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Asia Pacific F3C Open
American Adventure
JR Challenge 2004
How to setup your rotorhead
9Z for Dummies
3D Downunder
Victorian F3C Champs
Visit to Model Engines
Flying the Fury Tempest FAI
Pilot Profile - Pete (Panos) Niotis
Australian Trip 03
Introduction to the Century Predator
Building the Fury Tempest FAI
Professional Aerial Photography
Pilot Profile - Dwight Schilling
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Pilot Profile - Dwight Schilling
Toolbox Essentials
Setup for F3C
Vigor Refit
Pilot Profile - Curtis Youngblood
JR Challenge 2003
Pilot Profile - Len Sabato
Helicopter Resources
Comparing the Webra 91AAR and the YS 91ST
Engine Tuning
Curtis Youngblood in New Zealand
Futaba GV-1 Governor
Pilot Profile - Malorie Zastrow
Scale: Flybarless Heads
Pilot Profile - Jason Krause
JR 10X
Pilot Profile - Mark Christy
Futaba 9Z WCII
Pilot Profile - Alan Szabo Jr
163km/h with a Vigor CS!
Raptor 60 V2
Low cost, high camera!
TSK & the Squirrel Part (V)
Follow up - Hirobo Freya
Follow up - Hirobo Shuttle RG
Sceadu 30 update
Hirobo Shuttle RG
Vigor CS - My thoughts
Bye bye little Ergo
Kyosho Caliber 30
OS 91
JR Voyager 50
Hirobo Sceadu
TSK & the Squirrel Part (III)
NZ Team Returns from Heli World Champs
Hirobo Freya
OS 50 Review
Millie vs CS (Part III)
Living with the CS
TSK & the Squirrel (Part II)
Promoting the Hobby
Ergo Z230 Gasser
Millie vs CS (Part II)
Millie vs CS (Part I)
TSK & the Squirrel
TSK & the Squirrel (Part IV)
Low cost, high camera!
Malcolm Messiter

Brief overview
The picture above was taken with an ordinary digital camera carried aloft by an unmodified Raptor 30. The camera was held in a custom built module built from bits and pieces from a local DIY store at a total cost of about £15.00. The camera module is fixed onto the heli by rubber bands so it can be easily and quickly removed when you feel like normal flying again. You don't need to dedicate an entire helicopter to photography. Just attach the module when you feel the need to take pictures from a long way up, and remove it before practising autos! Read on for the full story.

In the beginning
It was late April 2001 when my Raptor 30 had its rather hazardous maiden flight. It was my first attempt with a model helicopter, so it took to the air with a child's hoop attached, and with me shaking terribly with fear. After half a tank full or so, and a few unscheduled touch-and-goes, the thing landed safely, to the obvious disappointment of the other club members. I was completely new to helicopters, so they were rather amused to see the heli-with-hoop about 30 feet up, right over the pits on that very first flight. Indeed several ran for cover, and one later suggested I might like to fly a bit further away, or maybe buy crash helmets for everyone. I chose the former, and someone took this picture as it neared the ground.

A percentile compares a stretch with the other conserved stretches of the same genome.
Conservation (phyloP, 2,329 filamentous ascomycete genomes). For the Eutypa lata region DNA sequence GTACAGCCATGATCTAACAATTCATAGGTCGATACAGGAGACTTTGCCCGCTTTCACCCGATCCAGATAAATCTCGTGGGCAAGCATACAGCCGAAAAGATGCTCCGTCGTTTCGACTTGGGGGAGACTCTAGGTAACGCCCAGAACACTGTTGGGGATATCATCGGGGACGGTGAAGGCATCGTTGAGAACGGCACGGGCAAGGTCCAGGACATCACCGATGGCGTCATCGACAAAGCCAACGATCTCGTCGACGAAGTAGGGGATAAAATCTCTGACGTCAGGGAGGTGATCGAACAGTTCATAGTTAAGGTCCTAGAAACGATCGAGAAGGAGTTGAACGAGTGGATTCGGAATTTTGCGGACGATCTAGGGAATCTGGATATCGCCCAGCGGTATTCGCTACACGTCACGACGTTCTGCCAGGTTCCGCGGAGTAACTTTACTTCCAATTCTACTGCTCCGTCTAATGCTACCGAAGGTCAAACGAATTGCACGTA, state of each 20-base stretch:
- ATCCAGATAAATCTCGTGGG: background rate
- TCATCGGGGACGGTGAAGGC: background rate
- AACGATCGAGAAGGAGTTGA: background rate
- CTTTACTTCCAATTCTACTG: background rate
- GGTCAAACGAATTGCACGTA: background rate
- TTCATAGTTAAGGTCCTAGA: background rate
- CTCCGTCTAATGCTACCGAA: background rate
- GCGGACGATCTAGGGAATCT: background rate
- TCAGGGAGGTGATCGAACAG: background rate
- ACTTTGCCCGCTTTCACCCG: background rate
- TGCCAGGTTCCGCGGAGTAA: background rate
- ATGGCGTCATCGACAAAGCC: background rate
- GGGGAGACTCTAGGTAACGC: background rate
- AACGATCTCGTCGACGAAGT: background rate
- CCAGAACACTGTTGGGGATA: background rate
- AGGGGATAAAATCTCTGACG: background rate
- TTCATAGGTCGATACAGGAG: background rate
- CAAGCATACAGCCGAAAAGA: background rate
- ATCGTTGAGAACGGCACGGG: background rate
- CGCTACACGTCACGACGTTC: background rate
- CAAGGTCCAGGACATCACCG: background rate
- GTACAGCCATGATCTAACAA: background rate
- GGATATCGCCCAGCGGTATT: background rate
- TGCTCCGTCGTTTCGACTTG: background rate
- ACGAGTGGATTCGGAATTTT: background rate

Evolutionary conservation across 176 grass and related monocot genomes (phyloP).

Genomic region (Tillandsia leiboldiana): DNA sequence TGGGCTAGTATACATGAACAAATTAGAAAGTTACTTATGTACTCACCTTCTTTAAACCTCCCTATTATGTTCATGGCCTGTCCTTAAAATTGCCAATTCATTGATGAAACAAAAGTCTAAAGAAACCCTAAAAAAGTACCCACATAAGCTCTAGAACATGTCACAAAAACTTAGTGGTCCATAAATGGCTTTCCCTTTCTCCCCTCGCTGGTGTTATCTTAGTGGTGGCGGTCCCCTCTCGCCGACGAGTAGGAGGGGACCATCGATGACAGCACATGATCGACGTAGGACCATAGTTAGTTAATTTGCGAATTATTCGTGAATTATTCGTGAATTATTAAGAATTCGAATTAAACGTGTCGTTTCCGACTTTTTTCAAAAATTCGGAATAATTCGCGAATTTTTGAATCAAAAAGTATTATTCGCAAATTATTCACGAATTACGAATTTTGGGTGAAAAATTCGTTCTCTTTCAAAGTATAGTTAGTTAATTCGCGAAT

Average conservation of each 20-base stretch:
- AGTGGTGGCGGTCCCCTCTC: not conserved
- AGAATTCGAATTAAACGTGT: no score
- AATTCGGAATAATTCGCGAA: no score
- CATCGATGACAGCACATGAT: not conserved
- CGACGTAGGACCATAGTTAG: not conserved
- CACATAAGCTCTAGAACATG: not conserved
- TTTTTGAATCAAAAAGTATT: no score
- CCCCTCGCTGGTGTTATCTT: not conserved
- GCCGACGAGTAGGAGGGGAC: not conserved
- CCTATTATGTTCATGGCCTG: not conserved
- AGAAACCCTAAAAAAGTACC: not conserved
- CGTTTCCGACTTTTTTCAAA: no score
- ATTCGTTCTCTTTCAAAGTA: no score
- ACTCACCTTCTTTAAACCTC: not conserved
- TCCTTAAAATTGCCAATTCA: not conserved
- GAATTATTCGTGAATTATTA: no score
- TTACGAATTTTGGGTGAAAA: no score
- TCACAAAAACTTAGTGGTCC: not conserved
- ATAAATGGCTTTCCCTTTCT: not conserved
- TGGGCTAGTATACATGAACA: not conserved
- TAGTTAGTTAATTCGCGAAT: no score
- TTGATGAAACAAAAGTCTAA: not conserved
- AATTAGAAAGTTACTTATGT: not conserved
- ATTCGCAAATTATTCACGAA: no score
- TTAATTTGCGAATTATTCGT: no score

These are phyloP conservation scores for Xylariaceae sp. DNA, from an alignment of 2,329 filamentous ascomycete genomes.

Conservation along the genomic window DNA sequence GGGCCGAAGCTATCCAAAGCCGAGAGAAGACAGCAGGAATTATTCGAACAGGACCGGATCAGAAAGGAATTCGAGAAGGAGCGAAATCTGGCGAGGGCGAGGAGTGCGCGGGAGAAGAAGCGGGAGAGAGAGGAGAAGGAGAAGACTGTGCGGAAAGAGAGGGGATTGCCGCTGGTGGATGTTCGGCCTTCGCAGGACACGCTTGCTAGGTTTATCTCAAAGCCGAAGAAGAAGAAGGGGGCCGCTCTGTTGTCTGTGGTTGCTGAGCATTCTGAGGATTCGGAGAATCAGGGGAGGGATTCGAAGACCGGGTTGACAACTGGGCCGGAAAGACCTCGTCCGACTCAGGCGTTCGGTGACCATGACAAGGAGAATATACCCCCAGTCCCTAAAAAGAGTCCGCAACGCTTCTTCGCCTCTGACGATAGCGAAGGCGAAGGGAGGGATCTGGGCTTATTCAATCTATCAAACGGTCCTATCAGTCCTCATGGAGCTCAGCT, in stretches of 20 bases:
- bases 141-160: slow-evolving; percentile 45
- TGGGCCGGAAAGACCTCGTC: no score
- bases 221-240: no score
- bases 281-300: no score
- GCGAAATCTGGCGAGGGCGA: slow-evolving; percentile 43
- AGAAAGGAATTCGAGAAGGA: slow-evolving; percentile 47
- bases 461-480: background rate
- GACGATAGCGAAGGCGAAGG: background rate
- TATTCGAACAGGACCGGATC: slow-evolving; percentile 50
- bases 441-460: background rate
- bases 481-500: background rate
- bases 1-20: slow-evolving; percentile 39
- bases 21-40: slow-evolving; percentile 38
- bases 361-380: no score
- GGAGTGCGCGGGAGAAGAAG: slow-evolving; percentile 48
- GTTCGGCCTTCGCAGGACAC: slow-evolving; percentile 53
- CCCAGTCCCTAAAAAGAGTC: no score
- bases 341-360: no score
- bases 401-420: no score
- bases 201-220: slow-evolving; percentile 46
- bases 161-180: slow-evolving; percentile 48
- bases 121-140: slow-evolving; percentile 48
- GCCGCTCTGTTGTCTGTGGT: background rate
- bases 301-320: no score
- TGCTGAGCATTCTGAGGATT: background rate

Like many newcomers to helicopters, I was hooked immediately and grabbed almost every chance to get it back into the air all summer long. I do recommend the hoop for beginners by the way. The blue sparkly one I bought was quite big and nicely shock absorbing, but it arrived from the toyshop half full of water! While this probably helps children a lot when hula-hooping, I smiled to think of what it might do to my centre of gravity as I tried to stabilise a hover. I made two pinholes in the hoop and drained all the water out to avoid doing that particular experiment.

Adding a camera
After a while my ability to control the thing had reached the point where the hoop could be removed, and I started to wonder whether I could use the helicopter to lift a camera without an excess of fuss and modifications. I did not want to take pictures all the time. I had at the time just the one helicopter, so it would need to become a multi-role machine.